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Pan-cancer analysis uncovers a new class of promising CAR T–cell immunotherapy targets

Scientists at St. Jude Children’s Research Hospital found 156 potential CAR targets across the brain and solid tumors, validating a top result in the laboratory.

Memphis, Tennessee, May 3, 2024

Artistic rendering of a chimeric antigen receptor (CAR) (blue) on a T cell attaching to a targeted cancer protein (red) on another cell.

Artistic rendering of a chimeric antigen receptor (CAR) (blue) on a T cell attaching to a targeted cancer protein (red) on another cell.

Targeting anti-cancer therapy to affect cancer cells but not healthy cells is challenging. For chimeric antigen receptor (CAR) T–cell immunotherapy, where a patient’s own immune cells are re-engineered to attack cancer cells, many solid and brain cancers lack an effective target. St. Jude Children’s Research Hospital scientists have identified 156 potential targets through a comprehensive analysis paired with an experimental validation in vivo. The findings were published today in Nature Communications.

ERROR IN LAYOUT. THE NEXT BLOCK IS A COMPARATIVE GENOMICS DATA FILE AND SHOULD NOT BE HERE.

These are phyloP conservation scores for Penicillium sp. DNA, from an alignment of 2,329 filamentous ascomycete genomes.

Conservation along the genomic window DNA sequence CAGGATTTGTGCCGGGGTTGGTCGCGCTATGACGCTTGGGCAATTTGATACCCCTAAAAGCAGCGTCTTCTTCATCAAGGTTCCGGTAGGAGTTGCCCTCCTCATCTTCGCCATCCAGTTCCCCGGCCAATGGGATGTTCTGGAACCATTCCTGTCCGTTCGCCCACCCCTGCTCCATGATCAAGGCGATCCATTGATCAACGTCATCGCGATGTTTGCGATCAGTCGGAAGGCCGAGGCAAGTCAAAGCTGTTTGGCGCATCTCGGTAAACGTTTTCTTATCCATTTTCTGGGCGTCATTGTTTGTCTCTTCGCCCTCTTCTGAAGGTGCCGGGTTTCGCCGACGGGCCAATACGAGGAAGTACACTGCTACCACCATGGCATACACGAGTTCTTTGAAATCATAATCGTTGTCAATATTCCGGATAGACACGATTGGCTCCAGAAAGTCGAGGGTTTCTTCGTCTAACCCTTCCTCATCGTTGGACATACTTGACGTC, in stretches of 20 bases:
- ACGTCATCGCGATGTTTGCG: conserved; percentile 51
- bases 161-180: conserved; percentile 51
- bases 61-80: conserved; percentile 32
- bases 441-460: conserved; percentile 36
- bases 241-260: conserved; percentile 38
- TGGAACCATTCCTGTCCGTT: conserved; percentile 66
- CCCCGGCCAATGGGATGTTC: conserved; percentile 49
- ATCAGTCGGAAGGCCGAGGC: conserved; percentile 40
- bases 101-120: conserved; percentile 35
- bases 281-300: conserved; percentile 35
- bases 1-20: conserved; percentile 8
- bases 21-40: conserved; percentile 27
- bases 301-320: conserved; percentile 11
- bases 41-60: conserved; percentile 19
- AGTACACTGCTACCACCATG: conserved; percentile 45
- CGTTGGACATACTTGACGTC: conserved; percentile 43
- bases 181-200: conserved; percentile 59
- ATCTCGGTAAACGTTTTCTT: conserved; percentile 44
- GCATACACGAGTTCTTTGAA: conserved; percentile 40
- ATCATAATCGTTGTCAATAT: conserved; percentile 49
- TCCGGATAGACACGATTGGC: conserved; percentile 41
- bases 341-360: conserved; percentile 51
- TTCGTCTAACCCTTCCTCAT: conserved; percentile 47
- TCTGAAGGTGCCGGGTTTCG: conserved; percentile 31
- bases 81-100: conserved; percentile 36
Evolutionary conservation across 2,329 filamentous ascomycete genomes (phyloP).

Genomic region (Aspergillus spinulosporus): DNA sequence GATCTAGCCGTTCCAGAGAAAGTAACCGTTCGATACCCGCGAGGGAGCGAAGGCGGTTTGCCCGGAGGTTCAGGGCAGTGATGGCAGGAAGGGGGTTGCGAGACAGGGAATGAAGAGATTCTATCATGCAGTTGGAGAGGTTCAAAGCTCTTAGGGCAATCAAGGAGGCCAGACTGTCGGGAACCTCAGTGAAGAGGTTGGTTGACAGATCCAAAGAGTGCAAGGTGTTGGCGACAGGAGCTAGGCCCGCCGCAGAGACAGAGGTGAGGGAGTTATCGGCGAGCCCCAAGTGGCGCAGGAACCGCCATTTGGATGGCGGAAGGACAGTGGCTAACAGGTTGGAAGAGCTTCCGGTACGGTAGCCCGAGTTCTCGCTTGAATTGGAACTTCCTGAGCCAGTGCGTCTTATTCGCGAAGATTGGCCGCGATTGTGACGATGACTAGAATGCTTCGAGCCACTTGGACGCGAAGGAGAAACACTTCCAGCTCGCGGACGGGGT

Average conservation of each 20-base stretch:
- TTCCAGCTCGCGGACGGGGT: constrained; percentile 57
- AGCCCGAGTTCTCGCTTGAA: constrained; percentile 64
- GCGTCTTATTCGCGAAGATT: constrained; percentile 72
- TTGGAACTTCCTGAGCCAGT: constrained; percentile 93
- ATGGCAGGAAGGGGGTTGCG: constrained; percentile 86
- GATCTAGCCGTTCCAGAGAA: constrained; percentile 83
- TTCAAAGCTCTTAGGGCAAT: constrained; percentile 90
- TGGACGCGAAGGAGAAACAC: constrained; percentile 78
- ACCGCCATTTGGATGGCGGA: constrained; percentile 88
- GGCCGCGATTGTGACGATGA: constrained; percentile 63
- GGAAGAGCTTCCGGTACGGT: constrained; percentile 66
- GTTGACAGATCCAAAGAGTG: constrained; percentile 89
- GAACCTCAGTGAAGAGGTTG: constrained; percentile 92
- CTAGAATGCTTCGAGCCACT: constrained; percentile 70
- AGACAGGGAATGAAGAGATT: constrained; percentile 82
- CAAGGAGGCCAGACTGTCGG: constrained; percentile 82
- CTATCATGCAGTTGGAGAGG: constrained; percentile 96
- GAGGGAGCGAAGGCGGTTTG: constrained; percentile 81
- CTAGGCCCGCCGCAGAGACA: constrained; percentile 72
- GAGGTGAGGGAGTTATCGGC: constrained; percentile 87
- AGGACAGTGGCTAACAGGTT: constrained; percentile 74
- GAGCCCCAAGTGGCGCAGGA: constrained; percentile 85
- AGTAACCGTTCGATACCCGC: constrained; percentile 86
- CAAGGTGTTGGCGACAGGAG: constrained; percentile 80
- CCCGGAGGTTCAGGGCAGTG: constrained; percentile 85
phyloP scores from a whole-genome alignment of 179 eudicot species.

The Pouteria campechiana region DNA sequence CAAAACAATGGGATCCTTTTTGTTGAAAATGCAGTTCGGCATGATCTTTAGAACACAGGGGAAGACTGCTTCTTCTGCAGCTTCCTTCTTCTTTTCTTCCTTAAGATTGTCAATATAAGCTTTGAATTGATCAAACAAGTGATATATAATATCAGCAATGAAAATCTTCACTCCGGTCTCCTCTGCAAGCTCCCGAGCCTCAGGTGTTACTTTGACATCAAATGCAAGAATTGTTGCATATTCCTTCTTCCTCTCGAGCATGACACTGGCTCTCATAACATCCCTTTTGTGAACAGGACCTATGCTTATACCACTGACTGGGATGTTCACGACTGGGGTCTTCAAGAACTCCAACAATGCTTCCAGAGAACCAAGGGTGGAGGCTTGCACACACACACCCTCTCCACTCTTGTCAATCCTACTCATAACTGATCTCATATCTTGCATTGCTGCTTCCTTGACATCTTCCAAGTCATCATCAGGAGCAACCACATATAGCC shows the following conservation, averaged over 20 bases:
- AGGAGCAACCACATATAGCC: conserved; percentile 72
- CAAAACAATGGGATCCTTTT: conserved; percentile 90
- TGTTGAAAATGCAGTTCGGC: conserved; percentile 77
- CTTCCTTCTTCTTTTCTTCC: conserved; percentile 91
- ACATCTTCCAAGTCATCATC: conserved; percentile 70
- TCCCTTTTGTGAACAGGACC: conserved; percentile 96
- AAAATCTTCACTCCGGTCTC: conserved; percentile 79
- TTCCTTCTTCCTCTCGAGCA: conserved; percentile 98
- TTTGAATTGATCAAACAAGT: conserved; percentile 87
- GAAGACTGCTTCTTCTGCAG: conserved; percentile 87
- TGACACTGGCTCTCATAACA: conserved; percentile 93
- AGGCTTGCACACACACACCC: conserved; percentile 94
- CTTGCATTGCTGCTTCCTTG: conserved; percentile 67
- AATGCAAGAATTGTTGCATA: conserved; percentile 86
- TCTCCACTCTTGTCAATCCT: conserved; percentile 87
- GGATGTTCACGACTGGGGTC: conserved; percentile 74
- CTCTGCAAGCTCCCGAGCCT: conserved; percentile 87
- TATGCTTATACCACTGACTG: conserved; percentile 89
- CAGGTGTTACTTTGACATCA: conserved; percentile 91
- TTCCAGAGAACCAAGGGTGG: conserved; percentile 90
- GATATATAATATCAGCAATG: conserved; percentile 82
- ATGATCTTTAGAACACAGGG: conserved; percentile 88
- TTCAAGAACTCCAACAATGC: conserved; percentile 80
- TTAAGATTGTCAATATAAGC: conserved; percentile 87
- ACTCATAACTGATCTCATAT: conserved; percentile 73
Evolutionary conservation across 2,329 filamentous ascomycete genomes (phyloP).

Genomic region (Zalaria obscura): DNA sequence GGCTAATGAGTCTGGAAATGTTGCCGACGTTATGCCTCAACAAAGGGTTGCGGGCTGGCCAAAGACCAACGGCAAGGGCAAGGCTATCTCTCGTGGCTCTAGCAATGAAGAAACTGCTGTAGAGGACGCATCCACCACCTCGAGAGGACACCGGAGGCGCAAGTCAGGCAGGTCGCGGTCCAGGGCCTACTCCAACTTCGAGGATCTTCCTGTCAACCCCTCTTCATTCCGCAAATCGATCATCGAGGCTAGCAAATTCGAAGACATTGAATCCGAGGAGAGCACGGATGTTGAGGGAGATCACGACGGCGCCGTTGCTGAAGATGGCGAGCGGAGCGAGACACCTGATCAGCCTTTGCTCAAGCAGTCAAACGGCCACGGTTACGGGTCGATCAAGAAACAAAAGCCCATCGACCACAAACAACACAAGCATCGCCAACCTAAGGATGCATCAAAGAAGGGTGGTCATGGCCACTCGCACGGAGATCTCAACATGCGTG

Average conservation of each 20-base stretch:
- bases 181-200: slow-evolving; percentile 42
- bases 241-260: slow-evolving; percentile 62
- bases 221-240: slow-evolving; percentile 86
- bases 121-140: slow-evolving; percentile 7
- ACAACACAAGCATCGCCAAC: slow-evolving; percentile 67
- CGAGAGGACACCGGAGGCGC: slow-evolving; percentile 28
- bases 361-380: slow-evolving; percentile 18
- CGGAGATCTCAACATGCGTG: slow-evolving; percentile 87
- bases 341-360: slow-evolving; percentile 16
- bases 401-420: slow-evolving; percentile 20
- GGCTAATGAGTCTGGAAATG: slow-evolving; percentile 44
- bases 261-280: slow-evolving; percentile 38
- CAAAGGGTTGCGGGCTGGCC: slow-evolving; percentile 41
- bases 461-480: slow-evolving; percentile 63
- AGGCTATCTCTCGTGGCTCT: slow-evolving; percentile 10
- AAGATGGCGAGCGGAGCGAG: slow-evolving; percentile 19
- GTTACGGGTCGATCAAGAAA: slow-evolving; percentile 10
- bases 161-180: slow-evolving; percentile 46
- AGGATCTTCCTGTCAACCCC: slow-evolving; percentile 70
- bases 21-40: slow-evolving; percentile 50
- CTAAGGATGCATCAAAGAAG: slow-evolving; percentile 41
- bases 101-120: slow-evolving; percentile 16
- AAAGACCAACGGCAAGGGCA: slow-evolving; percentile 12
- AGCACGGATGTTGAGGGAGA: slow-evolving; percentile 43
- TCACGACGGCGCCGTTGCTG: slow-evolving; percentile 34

“We discovered targets for cancer immunotherapy, which hopefully can be translated in the future into curative approaches,” said co-corresponding author Stephen Gottschalk, MD, St. Jude Department of Bone Marrow Transplantation and Cellular Therapy chair. “We’ve given the field a large set of potential targets and validated at least one, COL11A1.”

While COL11A1 was one of the 156 targets identified that the researchers validated in mouse models, others showed promise in cell lines such as anti-fibronectin CAR T cells. Most targets have yet to be tested but are publicly available for other researchers to pursue.

“In addition to validating the selected targets, we have built a data resource for the community,” said co-corresponding author Jinghui Zhang, PhD, St. Jude Department of Computational Biology. “The final list is available in a web portal. Others can evaluate the evidence and pursue any of these targets.”

The portal, named SCE-Miner, is freely available on the St. Jude Cloud platform. External researchers can access the data and use the internal analysis tools to fuel their own research.